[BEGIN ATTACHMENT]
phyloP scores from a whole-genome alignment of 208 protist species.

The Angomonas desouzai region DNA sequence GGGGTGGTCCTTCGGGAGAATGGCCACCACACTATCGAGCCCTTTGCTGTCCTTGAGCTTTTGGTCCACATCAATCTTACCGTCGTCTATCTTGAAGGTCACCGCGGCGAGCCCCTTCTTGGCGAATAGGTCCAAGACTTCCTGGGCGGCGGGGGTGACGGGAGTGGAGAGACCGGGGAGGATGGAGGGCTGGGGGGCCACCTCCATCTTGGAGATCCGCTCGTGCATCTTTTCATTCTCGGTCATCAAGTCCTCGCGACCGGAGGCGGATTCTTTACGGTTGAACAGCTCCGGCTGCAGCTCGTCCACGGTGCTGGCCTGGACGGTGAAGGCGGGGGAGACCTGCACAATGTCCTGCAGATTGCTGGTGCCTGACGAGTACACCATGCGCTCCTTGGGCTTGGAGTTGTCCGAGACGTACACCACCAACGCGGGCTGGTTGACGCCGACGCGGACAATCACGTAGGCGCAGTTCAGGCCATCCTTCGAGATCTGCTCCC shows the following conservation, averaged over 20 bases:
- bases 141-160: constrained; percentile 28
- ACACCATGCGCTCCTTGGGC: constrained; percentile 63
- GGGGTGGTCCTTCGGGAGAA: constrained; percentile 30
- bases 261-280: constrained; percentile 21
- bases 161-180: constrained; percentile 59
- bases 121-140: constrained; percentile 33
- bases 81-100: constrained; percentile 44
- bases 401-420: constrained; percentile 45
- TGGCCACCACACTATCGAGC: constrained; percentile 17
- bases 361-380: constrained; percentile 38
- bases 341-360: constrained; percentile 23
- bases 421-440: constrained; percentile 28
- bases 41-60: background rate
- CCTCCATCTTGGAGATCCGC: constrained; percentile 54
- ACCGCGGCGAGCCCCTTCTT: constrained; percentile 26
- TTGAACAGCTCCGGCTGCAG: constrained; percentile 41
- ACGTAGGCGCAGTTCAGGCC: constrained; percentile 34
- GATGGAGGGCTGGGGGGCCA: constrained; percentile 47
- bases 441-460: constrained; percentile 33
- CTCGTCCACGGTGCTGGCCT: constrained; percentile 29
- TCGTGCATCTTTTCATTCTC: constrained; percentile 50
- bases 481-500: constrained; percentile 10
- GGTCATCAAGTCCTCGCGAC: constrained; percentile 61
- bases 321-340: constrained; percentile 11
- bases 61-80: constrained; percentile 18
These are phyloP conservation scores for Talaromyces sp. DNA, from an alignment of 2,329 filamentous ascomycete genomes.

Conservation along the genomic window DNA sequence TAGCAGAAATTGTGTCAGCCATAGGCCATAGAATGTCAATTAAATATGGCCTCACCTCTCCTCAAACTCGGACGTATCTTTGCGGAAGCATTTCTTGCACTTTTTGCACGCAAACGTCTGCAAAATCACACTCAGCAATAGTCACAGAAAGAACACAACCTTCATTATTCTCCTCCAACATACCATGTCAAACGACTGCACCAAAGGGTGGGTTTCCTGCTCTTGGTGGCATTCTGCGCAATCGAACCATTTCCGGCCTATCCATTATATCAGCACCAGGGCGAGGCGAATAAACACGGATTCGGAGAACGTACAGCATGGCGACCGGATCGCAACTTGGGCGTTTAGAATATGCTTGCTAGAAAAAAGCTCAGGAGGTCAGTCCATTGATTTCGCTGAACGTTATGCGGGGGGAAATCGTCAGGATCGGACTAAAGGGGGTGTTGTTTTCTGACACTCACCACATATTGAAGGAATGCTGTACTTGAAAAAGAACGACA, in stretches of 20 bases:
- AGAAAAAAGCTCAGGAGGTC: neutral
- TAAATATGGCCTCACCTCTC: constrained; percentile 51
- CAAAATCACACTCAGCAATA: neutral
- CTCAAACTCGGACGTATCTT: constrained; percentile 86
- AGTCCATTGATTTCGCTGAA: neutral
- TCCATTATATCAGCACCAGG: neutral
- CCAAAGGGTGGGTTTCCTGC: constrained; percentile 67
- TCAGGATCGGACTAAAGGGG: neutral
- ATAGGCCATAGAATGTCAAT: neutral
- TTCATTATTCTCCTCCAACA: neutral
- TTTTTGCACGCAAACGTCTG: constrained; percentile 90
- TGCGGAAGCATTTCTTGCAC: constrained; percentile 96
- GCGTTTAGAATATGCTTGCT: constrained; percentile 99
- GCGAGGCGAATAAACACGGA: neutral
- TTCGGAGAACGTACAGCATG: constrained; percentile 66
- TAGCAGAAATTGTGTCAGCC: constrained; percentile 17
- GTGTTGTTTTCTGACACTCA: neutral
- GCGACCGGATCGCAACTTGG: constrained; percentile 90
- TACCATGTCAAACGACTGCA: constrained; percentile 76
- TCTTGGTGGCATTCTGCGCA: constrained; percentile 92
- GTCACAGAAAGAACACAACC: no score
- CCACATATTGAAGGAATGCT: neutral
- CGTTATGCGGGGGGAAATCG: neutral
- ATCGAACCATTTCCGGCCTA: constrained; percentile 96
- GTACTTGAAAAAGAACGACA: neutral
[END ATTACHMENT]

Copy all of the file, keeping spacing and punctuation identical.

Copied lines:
phyloP scores from a whole-genome alignment of 208 protist species.

The Angomonas desouzai region DNA sequence GGGGTGGTCCTTCGGGAGAATGGCCACCACACTATCGAGCCCTTTGCTGTCCTTGAGCTTTTGGTCCACATCAATCTTACCGTCGTCTATCTTGAAGGTCACCGCGGCGAGCCCCTTCTTGGCGAATAGGTCCAAGACTTCCTGGGCGGCGGGGGTGACGGGAGTGGAGAGACCGGGGAGGATGGAGGGCTGGGGGGCCACCTCCATCTTGGAGATCCGCTCGTGCATCTTTTCATTCTCGGTCATCAAGTCCTCGCGACCGGAGGCGGATTCTTTACGGTTGAACAGCTCCGGCTGCAGCTCGTCCACGGTGCTGGCCTGGACGGTGAAGGCGGGGGAGACCTGCACAATGTCCTGCAGATTGCTGGTGCCTGACGAGTACACCATGCGCTCCTTGGGCTTGGAGTTGTCCGAGACGTACACCACCAACGCGGGCTGGTTGACGCCGACGCGGACAATCACGTAGGCGCAGTTCAGGCCATCCTTCGAGATCTGCTCCC shows the following conservation, averaged over 20 bases:
- bases 141-160: constrained; percentile 28
- ACACCATGCGCTCCTTGGGC: constrained; percentile 63
- GGGGTGGTCCTTCGGGAGAA: constrained; percentile 30
- bases 261-280: constrained; percentile 21
- bases 161-180: constrained; percentile 59
- bases 121-140: constrained; percentile 33
- bases 81-100: constrained; percentile 44
- bases 401-420: constrained; percentile 45
- TGGCCACCACACTATCGAGC: constrained; percentile 17
- bases 361-380: constrained; percentile 38
- bases 341-360: constrained; percentile 23
- bases 421-440: constrained; percentile 28
- bases 41-60: background rate
- CCTCCATCTTGGAGATCCGC: constrained; percentile 54
- ACCGCGGCGAGCCCCTTCTT: constrained; percentile 26
- TTGAACAGCTCCGGCTGCAG: constrained; percentile 41
- ACGTAGGCGCAGTTCAGGCC: constrained; percentile 34
- GATGGAGGGCTGGGGGGCCA: constrained; percentile 47
- bases 441-460: constrained; percentile 33
- CTCGTCCACGGTGCTGGCCT: constrained; percentile 29
- TCGTGCATCTTTTCATTCTC: constrained; percentile 50
- bases 481-500: constrained; percentile 10
- GGTCATCAAGTCCTCGCGAC: constrained; percentile 61
- bases 321-340: constrained; percentile 11
- bases 61-80: constrained; percentile 18
These are phyloP conservation scores for Talaromyces sp. DNA, from an alignment of 2,329 filamentous ascomycete genomes.

Conservation along the genomic window DNA sequence TAGCAGAAATTGTGTCAGCCATAGGCCATAGAATGTCAATTAAATATGGCCTCACCTCTCCTCAAACTCGGACGTATCTTTGCGGAAGCATTTCTTGCACTTTTTGCACGCAAACGTCTGCAAAATCACACTCAGCAATAGTCACAGAAAGAACACAACCTTCATTATTCTCCTCCAACATACCATGTCAAACGACTGCACCAAAGGGTGGGTTTCCTGCTCTTGGTGGCATTCTGCGCAATCGAACCATTTCCGGCCTATCCATTATATCAGCACCAGGGCGAGGCGAATAAACACGGATTCGGAGAACGTACAGCATGGCGACCGGATCGCAACTTGGGCGTTTAGAATATGCTTGCTAGAAAAAAGCTCAGGAGGTCAGTCCATTGATTTCGCTGAACGTTATGCGGGGGGAAATCGTCAGGATCGGACTAAAGGGGGTGTTGTTTTCTGACACTCACCACATATTGAAGGAATGCTGTACTTGAAAAAGAACGACA, in stretches of 20 bases:
- AGAAAAAAGCTCAGGAGGTC: neutral
- TAAATATGGCCTCACCTCTC: constrained; percentile 51
- CAAAATCACACTCAGCAATA: neutral
- CTCAAACTCGGACGTATCTT: constrained; percentile 86
- AGTCCATTGATTTCGCTGAA: neutral
- TCCATTATATCAGCACCAGG: neutral
- CCAAAGGGTGGGTTTCCTGC: constrained; percentile 67
- TCAGGATCGGACTAAAGGGG: neutral
- ATAGGCCATAGAATGTCAAT: neutral
- TTCATTATTCTCCTCCAACA: neutral
- TTTTTGCACGCAAACGTCTG: constrained; percentile 90
- TGCGGAAGCATTTCTTGCAC: constrained; percentile 96
- GCGTTTAGAATATGCTTGCT: constrained; percentile 99
- GCGAGGCGAATAAACACGGA: neutral
- TTCGGAGAACGTACAGCATG: constrained; percentile 66
- TAGCAGAAATTGTGTCAGCC: constrained; percentile 17
- GTGTTGTTTTCTGACACTCA: neutral
- GCGACCGGATCGCAACTTGG: constrained; percentile 90
- TACCATGTCAAACGACTGCA: constrained; percentile 76
- TCTTGGTGGCATTCTGCGCA: constrained; percentile 92
- GTCACAGAAAGAACACAACC: no score
- CCACATATTGAAGGAATGCT: neutral
- CGTTATGCGGGGGGAAATCG: neutral
- ATCGAACCATTTCCGGCCTA: constrained; percentile 96
- GTACTTGAAAAAGAACGACA: neutral